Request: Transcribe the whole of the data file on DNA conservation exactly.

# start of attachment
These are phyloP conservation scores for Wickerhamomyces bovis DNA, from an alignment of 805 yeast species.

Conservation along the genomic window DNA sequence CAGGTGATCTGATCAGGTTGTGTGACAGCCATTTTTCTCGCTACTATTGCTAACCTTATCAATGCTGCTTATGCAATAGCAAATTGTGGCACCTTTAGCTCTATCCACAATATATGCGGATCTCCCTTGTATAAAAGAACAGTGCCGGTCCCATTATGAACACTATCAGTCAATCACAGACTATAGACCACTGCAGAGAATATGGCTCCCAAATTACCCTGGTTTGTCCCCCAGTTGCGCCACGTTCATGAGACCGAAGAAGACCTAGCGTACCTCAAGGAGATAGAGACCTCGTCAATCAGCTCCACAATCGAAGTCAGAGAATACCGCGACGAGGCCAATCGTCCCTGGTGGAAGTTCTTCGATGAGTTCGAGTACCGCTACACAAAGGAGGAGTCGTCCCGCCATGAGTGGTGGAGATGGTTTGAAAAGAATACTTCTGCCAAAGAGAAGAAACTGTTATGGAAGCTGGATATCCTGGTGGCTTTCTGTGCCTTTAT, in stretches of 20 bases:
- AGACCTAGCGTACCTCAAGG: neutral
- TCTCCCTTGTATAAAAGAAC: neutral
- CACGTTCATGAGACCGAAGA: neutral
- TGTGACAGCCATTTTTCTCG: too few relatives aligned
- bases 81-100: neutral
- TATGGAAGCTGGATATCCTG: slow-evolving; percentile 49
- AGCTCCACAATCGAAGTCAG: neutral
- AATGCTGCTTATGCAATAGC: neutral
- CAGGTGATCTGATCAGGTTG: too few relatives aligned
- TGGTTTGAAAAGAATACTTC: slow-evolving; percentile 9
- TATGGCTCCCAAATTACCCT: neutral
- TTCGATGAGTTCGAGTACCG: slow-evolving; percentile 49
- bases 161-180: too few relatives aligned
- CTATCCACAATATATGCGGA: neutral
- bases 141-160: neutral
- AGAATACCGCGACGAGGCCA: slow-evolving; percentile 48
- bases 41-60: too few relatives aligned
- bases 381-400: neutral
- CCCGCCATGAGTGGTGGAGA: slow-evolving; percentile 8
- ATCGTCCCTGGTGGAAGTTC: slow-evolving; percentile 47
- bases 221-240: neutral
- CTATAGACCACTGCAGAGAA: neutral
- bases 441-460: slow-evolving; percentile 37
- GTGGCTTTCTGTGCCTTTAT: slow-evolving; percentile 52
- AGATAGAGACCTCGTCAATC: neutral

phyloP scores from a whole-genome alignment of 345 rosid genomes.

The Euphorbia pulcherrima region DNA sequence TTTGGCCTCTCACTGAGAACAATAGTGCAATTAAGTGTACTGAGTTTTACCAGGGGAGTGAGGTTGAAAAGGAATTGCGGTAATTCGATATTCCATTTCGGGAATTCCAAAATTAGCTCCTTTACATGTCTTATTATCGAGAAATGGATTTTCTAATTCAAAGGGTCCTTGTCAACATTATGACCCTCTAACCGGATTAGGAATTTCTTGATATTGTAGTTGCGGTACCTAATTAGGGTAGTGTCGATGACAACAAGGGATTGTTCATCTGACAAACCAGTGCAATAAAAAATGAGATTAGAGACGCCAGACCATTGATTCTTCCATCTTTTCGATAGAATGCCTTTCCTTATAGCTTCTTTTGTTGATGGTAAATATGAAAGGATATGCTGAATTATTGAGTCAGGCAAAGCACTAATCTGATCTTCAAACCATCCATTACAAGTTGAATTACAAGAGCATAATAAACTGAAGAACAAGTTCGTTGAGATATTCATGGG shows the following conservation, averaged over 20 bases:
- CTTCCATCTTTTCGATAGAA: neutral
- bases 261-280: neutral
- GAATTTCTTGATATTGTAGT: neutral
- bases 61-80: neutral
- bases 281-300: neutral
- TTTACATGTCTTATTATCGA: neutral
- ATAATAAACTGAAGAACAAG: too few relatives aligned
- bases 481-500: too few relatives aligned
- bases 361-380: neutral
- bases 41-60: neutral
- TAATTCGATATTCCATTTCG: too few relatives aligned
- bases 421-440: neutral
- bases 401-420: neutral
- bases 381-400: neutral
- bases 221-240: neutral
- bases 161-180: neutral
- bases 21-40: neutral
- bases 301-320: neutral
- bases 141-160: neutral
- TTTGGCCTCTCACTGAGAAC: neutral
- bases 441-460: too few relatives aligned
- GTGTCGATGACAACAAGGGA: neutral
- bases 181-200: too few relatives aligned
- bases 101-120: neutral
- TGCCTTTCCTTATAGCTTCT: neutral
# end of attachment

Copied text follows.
These are phyloP conservation scores for Wickerhamomyces bovis DNA, from an alignment of 805 yeast species.

Conservation along the genomic window DNA sequence CAGGTGATCTGATCAGGTTGTGTGACAGCCATTTTTCTCGCTACTATTGCTAACCTTATCAATGCTGCTTATGCAATAGCAAATTGTGGCACCTTTAGCTCTATCCACAATATATGCGGATCTCCCTTGTATAAAAGAACAGTGCCGGTCCCATTATGAACACTATCAGTCAATCACAGACTATAGACCACTGCAGAGAATATGGCTCCCAAATTACCCTGGTTTGTCCCCCAGTTGCGCCACGTTCATGAGACCGAAGAAGACCTAGCGTACCTCAAGGAGATAGAGACCTCGTCAATCAGCTCCACAATCGAAGTCAGAGAATACCGCGACGAGGCCAATCGTCCCTGGTGGAAGTTCTTCGATGAGTTCGAGTACCGCTACACAAAGGAGGAGTCGTCCCGCCATGAGTGGTGGAGATGGTTTGAAAAGAATACTTCTGCCAAAGAGAAGAAACTGTTATGGAAGCTGGATATCCTGGTGGCTTTCTGTGCCTTTAT, in stretches of 20 bases:
- AGACCTAGCGTACCTCAAGG: neutral
- TCTCCCTTGTATAAAAGAAC: neutral
- CACGTTCATGAGACCGAAGA: neutral
- TGTGACAGCCATTTTTCTCG: too few relatives aligned
- bases 81-100: neutral
- TATGGAAGCTGGATATCCTG: slow-evolving; percentile 49
- AGCTCCACAATCGAAGTCAG: neutral
- AATGCTGCTTATGCAATAGC: neutral
- CAGGTGATCTGATCAGGTTG: too few relatives aligned
- TGGTTTGAAAAGAATACTTC: slow-evolving; percentile 9
- TATGGCTCCCAAATTACCCT: neutral
- TTCGATGAGTTCGAGTACCG: slow-evolving; percentile 49
- bases 161-180: too few relatives aligned
- CTATCCACAATATATGCGGA: neutral
- bases 141-160: neutral
- AGAATACCGCGACGAGGCCA: slow-evolving; percentile 48
- bases 41-60: too few relatives aligned
- bases 381-400: neutral
- CCCGCCATGAGTGGTGGAGA: slow-evolving; percentile 8
- ATCGTCCCTGGTGGAAGTTC: slow-evolving; percentile 47
- bases 221-240: neutral
- CTATAGACCACTGCAGAGAA: neutral
- bases 441-460: slow-evolving; percentile 37
- GTGGCTTTCTGTGCCTTTAT: slow-evolving; percentile 52
- AGATAGAGACCTCGTCAATC: neutral

phyloP scores from a whole-genome alignment of 345 rosid genomes.

The Euphorbia pulcherrima region DNA sequence TTTGGCCTCTCACTGAGAACAATAGTGCAATTAAGTGTACTGAGTTTTACCAGGGGAGTGAGGTTGAAAAGGAATTGCGGTAATTCGATATTCCATTTCGGGAATTCCAAAATTAGCTCCTTTACATGTCTTATTATCGAGAAATGGATTTTCTAATTCAAAGGGTCCTTGTCAACATTATGACCCTCTAACCGGATTAGGAATTTCTTGATATTGTAGTTGCGGTACCTAATTAGGGTAGTGTCGATGACAACAAGGGATTGTTCATCTGACAAACCAGTGCAATAAAAAATGAGATTAGAGACGCCAGACCATTGATTCTTCCATCTTTTCGATAGAATGCCTTTCCTTATAGCTTCTTTTGTTGATGGTAAATATGAAAGGATATGCTGAATTATTGAGTCAGGCAAAGCACTAATCTGATCTTCAAACCATCCATTACAAGTTGAATTACAAGAGCATAATAAACTGAAGAACAAGTTCGTTGAGATATTCATGGG shows the following conservation, averaged over 20 bases:
- CTTCCATCTTTTCGATAGAA: neutral
- bases 261-280: neutral
- GAATTTCTTGATATTGTAGT: neutral
- bases 61-80: neutral
- bases 281-300: neutral
- TTTACATGTCTTATTATCGA: neutral
- ATAATAAACTGAAGAACAAG: too few relatives aligned
- bases 481-500: too few relatives aligned
- bases 361-380: neutral
- bases 41-60: neutral
- TAATTCGATATTCCATTTCG: too few relatives aligned
- bases 421-440: neutral
- bases 401-420: neutral
- bases 381-400: neutral
- bases 221-240: neutral
- bases 161-180: neutral
- bases 21-40: neutral
- bases 301-320: neutral
- bases 141-160: neutral
- TTTGGCCTCTCACTGAGAAC: neutral
- bases 441-460: too few relatives aligned
- GTGTCGATGACAACAAGGGA: neutral
- bases 181-200: too few relatives aligned
- bases 101-120: neutral
- TGCCTTTCCTTATAGCTTCT: neutral